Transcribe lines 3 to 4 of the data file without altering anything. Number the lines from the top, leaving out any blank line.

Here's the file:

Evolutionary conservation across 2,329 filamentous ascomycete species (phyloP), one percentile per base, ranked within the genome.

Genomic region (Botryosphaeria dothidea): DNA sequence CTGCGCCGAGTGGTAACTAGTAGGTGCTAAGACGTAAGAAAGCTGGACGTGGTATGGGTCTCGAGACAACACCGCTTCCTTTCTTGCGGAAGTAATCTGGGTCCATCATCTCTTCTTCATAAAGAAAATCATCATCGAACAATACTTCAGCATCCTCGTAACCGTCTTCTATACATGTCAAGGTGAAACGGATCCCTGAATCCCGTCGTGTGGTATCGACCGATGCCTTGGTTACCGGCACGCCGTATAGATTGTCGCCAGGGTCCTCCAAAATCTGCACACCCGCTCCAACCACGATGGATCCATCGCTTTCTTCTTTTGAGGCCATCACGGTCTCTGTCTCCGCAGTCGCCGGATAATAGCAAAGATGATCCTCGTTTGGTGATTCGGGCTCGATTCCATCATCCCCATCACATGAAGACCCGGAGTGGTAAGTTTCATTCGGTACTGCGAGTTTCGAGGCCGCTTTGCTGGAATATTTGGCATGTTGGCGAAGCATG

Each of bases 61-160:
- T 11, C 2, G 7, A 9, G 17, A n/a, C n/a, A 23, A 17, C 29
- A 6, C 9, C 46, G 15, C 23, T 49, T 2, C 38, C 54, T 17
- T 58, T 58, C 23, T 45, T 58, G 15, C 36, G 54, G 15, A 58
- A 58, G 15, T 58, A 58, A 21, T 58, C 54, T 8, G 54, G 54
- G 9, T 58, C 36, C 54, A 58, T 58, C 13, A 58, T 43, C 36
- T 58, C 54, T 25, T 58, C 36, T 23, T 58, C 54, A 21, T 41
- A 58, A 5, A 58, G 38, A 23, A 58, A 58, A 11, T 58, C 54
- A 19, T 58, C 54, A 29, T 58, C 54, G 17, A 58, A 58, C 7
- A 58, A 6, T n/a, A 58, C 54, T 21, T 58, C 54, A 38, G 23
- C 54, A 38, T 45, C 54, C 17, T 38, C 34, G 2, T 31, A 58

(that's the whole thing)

Each of bases 61-160:
- T 11, C 2, G 7, A 9, G 17, A n/a, C n/a, A 23, A 17, C 29